Posts Tagged ‘Quaker’

Not a Christian

December 21, 2013

“I am not a Christian.” A simple, declarative sentence.
My housemate’s aide asked why we do not yet have a tree up, and I answered, “I am not a Christian.”

Why is this the first time I’ve made that statement so openly? In the past, I’ve evaded. “We don’t make a fuss over the holiday, since it’s just the two of us.” Or, “I wasn’t raised to celebrate Christmas.”

It’s true, I wasn’t. My culturally but not religiously Jewish upbringing included commemoration of holidays as a remembrance of history rather than as spiritual practice. I’m old enough to have attended public schools that started the day with both the Pledge of Allegiance and a prayer. For all of my first 6 years in school, I would silently add “Cross that last line out, God” when the teacher ended the prayer “In Jesus name.” Later, at convocations, graduations, other public events in pre-politically-correct times, I didn’t bother with the amendment. Other people could pray as they wished, and assume what they wished about me.

While I lived in Vietnam, in order to participate in a choir, I practiced with the group at a non-denominational Protestant church. My mother did not let me perform with them on Sundays, however. I lit incense at a temple with our Chinese housekeeper, and watched the elaborate funeral parades of some of Saigon’s wealthiest families. The first time I encountered the concept of reincarnation, I knew it to be truth, resolving as it did so many of my questions and doubts.

One of Many

One of Many

In college I took several courses in comparative religion, and sat in silence with the Quakers, drawn both by their lack of ritual and their commitment to social action. The practice of seeing “that of God in every man” enabled me to feel part of a larger whole, in contrast to my life’s lessons of being an outsider. I diligently sought, in the silence, to discern “God’s will for me” and to listen to the “still small voice” giving direction to my life.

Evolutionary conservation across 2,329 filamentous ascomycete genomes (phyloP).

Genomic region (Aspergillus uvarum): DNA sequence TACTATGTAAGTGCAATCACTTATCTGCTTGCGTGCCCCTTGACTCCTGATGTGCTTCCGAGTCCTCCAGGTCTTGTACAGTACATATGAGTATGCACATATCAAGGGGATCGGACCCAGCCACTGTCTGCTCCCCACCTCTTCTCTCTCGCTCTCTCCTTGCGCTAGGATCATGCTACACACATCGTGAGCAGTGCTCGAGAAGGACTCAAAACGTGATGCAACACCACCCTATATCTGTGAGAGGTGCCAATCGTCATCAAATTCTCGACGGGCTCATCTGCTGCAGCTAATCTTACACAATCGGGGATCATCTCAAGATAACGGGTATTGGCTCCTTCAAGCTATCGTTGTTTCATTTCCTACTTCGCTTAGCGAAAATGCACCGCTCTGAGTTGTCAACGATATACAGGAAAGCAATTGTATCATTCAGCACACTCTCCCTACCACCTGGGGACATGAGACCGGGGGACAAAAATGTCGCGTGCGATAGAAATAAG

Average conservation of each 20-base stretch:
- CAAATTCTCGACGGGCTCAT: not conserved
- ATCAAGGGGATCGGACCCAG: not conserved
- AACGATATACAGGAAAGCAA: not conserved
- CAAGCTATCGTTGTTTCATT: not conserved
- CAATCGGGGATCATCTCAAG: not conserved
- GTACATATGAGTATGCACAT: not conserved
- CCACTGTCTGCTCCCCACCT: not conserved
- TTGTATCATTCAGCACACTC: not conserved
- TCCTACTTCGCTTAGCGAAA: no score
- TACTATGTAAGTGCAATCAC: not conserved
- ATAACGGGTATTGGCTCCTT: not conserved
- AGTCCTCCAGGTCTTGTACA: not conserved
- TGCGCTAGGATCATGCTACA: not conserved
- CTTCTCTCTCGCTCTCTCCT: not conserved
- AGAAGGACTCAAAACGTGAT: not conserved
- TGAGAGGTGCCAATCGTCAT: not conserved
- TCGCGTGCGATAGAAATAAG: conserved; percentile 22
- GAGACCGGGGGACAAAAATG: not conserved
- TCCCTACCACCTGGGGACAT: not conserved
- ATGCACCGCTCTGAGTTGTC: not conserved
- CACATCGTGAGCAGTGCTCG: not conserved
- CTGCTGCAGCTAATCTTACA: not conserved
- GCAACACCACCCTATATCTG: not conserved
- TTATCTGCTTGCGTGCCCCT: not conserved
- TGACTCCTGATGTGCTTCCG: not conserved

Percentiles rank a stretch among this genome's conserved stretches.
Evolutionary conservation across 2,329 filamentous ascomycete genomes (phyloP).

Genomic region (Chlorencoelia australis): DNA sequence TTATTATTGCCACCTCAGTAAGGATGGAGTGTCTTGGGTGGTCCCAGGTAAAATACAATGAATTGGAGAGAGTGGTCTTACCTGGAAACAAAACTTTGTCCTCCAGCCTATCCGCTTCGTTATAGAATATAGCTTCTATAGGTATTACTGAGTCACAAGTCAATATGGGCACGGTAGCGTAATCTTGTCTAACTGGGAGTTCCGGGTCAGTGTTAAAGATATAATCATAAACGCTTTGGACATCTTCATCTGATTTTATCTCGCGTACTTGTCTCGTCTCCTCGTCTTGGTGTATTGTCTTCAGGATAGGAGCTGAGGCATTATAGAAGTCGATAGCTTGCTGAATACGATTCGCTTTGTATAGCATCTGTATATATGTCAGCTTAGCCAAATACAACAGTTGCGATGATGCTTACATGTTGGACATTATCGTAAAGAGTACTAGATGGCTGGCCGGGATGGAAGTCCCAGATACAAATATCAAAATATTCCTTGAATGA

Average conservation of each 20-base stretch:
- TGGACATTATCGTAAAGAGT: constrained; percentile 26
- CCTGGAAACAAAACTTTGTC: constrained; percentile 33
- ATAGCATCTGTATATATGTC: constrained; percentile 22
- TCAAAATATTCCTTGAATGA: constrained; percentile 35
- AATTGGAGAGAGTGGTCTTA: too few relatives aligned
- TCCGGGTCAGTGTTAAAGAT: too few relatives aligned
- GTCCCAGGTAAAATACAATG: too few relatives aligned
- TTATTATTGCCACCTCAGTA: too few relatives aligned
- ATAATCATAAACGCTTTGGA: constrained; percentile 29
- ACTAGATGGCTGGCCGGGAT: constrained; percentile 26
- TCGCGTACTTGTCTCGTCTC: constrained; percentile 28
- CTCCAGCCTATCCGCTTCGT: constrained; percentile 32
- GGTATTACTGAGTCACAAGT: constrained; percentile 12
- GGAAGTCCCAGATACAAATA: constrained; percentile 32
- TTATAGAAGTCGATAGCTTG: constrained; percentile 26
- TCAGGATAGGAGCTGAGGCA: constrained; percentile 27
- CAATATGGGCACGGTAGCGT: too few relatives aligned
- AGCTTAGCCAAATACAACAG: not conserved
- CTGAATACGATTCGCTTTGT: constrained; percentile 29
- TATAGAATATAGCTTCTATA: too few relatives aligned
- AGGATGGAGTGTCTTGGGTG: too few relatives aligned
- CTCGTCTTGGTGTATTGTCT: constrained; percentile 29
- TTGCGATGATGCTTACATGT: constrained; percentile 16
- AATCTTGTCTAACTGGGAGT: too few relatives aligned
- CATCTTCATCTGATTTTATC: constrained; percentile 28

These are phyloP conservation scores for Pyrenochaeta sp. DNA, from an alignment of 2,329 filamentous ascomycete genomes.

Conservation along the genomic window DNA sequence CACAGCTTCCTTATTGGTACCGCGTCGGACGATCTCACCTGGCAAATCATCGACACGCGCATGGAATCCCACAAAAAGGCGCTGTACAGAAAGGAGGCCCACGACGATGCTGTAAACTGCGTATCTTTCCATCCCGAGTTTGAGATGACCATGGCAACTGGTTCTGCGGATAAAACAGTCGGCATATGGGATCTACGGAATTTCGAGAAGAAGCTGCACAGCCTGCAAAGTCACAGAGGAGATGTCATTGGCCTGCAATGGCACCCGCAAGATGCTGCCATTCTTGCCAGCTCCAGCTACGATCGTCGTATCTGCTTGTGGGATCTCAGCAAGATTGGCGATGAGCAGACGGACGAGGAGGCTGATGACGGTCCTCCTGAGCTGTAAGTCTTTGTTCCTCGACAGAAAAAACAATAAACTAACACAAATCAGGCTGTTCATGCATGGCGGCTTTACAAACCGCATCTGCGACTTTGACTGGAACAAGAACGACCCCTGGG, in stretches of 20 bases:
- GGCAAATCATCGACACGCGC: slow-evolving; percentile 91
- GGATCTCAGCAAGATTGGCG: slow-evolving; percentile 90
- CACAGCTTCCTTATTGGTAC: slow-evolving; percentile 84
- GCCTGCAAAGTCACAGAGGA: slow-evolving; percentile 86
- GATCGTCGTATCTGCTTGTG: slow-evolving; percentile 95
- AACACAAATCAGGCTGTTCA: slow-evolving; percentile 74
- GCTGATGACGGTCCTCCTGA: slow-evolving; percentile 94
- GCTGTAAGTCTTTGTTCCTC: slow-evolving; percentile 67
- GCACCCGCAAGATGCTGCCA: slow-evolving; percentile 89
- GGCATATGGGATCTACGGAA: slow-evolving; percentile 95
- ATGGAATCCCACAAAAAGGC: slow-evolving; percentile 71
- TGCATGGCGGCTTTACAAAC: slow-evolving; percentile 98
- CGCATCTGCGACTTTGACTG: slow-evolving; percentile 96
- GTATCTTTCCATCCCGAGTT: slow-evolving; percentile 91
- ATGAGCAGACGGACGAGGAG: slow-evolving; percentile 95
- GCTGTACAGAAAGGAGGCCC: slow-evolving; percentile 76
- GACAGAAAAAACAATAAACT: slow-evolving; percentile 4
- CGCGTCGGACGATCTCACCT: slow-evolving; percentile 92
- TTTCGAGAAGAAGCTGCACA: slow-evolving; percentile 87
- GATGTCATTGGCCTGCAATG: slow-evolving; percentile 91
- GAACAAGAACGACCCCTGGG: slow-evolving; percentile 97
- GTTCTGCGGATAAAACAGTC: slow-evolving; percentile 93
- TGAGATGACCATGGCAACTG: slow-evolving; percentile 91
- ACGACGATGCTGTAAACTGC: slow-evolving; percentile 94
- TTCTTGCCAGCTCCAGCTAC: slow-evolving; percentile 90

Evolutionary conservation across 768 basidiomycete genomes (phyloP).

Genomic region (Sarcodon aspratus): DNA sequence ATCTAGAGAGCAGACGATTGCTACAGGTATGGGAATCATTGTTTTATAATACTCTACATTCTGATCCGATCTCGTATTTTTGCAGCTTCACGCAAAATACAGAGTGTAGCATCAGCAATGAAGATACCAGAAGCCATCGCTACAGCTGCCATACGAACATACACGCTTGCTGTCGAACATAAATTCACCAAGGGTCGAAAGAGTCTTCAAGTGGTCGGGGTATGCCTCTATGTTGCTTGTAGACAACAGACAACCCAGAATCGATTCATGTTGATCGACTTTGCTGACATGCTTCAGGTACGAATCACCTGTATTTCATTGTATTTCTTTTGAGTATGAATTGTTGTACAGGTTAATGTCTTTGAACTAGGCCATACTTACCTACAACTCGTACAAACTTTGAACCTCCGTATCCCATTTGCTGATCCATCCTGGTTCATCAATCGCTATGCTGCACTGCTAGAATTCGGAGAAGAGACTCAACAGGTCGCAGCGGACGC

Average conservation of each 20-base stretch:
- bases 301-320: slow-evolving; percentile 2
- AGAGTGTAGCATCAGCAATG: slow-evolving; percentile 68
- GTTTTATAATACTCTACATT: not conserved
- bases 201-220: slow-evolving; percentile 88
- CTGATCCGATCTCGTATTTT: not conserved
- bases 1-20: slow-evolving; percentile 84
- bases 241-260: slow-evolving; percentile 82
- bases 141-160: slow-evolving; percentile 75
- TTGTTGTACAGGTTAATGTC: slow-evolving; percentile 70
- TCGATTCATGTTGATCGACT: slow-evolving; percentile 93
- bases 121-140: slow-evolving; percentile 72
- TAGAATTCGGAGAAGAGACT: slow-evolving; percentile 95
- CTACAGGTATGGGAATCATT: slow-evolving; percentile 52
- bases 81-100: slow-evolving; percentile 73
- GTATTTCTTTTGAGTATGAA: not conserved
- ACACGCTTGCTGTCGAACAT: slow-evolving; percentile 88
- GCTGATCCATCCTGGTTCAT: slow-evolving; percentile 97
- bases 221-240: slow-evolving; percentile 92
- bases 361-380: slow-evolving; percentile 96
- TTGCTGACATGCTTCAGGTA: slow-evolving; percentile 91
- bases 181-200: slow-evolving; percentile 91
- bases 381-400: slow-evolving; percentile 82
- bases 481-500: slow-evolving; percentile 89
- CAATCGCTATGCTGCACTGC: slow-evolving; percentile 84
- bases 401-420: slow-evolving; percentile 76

I’ve rarely had – or perhaps only rarely remembered having – dreams. The few vivid ones that have occurred have always been crystal clear as to their meaning, and prophetic. My access to inner answers has been simpler, more direct than dream interpretation. If I frame a question before going to sleep, I awake with the answer. If I frame a question before participating in Quaker Meeting, I leave the meditation having received – either from within myself or from a spoken message – a sense of direction. I never conceive of this instruction as God speaking directly to me. Rather, I remember my grandfather’s answer to a question about why one should do right. “Because you know it is the right thing to do.”

I have followed my inner instruction because I know it to be right for me. Living and working these past twenty years amid practicing Christians, primarily Catholics, I’ve kept my views to myself in order not to offend, in order not to disturb their settled beliefs. I’ve been respectful of our differences, not feeling any need to explicate those differences.

For more than twenty years I have been student of MasterPath – a spiritual teaching, an instruction in how to find “one’s way back home” to realization of one’s true nature as Soul. Practitioners number now in the tens of thousands, come from many countries and a wide variety of faith – or no faith – backgrounds. What we have in common is the desire to know our Divine purpose – to know and be our true selves, to manifest wisdom unadulterated by considerations of body, emotions and mind.